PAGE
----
3. How will you handle our lateral file cabinets?
Moving companies that have a Spider Crane® or a Rock ‘N Roll Jack® can relocate lateral file cabinets safely without disturbing the contents. This “boxless move” concept eliminates the risk of mixed- up or lost files and gives you 100% access to your files immediately before and following the move. Moving them any other way, such as emptying the top two drawers and tipping the cabinet onto a 4-wheel dolly, can cause them to rack and torque. Once they do, they’ll stick and jam and cannot be repaired.

4. What type of insurance coverage do you have?
John Schubert, President and CEO of Southern States Insurance, Inc., Atlanta, GA, warns, “The one with the insurance often becomes the one who pays. You may be contingently liable for accidents if your mover isn’t adequately covered. For your protection, you should demand current certificates of insurance listing workers’ compensation as well as general liability coverage–$2 million for general aggregate and a $5 million umbrella.”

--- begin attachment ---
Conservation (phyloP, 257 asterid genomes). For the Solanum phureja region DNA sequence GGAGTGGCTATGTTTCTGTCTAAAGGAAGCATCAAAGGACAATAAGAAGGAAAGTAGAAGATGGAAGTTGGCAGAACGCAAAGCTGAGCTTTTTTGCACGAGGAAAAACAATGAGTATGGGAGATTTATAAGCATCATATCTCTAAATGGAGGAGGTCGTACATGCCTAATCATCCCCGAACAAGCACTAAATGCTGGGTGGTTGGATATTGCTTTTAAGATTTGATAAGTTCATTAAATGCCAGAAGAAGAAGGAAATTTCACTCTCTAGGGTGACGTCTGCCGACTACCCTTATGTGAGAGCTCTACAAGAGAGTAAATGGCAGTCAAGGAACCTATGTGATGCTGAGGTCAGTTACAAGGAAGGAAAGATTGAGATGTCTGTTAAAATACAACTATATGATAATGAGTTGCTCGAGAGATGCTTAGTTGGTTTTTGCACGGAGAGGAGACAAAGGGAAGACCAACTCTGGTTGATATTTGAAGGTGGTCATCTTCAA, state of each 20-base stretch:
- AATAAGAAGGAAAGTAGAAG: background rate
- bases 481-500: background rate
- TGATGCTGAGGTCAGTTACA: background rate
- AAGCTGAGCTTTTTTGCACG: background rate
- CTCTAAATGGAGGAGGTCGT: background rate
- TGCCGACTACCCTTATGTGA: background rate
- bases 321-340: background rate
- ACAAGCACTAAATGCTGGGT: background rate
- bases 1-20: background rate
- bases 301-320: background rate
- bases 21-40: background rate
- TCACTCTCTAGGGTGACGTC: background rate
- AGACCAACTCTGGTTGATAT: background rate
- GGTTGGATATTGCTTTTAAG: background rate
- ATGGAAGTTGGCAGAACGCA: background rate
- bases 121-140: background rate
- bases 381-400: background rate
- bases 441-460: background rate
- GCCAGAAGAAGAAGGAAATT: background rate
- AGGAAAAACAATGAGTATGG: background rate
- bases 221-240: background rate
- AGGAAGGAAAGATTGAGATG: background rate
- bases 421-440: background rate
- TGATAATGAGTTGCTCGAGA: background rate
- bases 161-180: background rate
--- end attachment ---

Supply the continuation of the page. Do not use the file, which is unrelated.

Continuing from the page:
Shubert further cautions, “If you obtain replacement value insurance, don’t think that it is a substitute for a good mover. Insurance normally does not cover valuable papers (your files) or recorded electronic data; and if you’re put out of business while you’re waiting for the insurance company to settle your claims, there is no coverage for your downtime and lost business. Insurance companies have 60 to 90 days to settle claims.”